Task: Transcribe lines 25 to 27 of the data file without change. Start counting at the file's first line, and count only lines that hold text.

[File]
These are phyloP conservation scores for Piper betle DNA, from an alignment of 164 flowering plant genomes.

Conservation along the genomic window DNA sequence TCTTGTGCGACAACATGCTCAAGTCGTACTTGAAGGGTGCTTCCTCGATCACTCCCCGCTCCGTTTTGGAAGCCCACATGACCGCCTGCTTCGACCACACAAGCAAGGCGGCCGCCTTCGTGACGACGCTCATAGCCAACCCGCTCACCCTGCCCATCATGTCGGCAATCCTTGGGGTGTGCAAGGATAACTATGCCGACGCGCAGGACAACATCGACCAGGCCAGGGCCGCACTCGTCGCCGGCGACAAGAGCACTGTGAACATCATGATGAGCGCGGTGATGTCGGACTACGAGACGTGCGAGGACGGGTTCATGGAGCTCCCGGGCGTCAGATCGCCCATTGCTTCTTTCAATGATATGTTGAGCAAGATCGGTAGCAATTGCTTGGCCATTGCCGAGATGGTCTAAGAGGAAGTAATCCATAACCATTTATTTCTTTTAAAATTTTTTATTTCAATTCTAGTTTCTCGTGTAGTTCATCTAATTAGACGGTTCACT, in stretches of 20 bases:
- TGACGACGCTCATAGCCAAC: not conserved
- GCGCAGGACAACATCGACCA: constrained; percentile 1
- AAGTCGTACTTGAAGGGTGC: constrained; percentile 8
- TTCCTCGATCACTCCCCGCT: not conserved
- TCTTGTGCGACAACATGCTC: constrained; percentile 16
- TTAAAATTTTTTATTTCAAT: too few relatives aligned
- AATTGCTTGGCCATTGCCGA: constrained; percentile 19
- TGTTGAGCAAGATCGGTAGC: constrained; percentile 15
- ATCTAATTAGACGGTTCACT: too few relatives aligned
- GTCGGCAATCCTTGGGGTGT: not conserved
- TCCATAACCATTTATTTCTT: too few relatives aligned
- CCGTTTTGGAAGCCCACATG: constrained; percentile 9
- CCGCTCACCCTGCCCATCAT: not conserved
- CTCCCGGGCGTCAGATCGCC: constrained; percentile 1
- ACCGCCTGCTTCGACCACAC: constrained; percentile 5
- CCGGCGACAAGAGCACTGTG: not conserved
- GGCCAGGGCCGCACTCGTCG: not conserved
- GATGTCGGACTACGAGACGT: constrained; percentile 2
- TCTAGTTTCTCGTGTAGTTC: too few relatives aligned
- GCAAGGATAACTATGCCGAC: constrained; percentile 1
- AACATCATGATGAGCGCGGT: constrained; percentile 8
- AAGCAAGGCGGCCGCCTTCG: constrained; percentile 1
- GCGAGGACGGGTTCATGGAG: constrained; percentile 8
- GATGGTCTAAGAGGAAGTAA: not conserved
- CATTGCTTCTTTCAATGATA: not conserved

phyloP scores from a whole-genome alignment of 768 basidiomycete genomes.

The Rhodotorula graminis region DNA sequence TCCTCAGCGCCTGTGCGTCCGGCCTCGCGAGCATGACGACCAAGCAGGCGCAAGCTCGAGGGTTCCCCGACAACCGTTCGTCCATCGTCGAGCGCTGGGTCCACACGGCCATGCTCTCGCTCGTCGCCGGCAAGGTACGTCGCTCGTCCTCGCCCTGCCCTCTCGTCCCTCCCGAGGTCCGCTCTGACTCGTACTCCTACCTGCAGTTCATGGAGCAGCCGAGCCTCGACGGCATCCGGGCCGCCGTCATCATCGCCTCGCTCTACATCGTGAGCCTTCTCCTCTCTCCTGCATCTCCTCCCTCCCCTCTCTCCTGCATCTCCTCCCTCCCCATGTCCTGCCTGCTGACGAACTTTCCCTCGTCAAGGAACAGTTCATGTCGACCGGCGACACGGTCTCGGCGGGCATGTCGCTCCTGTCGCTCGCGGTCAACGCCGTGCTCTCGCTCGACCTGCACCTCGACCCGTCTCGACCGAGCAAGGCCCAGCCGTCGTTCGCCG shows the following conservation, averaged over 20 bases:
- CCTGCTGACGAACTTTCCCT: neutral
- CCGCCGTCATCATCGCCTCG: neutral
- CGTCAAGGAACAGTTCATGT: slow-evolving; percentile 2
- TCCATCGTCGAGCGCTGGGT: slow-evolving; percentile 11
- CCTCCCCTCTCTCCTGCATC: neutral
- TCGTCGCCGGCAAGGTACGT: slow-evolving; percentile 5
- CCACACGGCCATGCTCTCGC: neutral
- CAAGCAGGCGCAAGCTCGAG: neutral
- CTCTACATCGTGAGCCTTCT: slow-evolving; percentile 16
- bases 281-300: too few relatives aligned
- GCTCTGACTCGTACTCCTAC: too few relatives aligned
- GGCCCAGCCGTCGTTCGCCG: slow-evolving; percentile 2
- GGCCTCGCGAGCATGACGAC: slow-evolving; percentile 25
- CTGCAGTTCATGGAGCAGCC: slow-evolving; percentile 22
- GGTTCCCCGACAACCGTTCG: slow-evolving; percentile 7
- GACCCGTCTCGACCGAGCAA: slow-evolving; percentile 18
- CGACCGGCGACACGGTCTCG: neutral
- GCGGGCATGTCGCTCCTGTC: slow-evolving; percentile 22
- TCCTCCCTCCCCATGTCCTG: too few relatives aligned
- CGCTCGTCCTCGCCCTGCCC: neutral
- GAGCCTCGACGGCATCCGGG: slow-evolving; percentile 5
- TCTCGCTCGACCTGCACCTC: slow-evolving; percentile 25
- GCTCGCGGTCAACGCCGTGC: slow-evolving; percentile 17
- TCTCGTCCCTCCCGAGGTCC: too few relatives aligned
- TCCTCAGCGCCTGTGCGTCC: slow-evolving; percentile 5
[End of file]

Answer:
- GCGAGGACGGGTTCATGGAG: constrained; percentile 8
- GATGGTCTAAGAGGAAGTAA: not conserved
- CATTGCTTCTTTCAATGATA: not conserved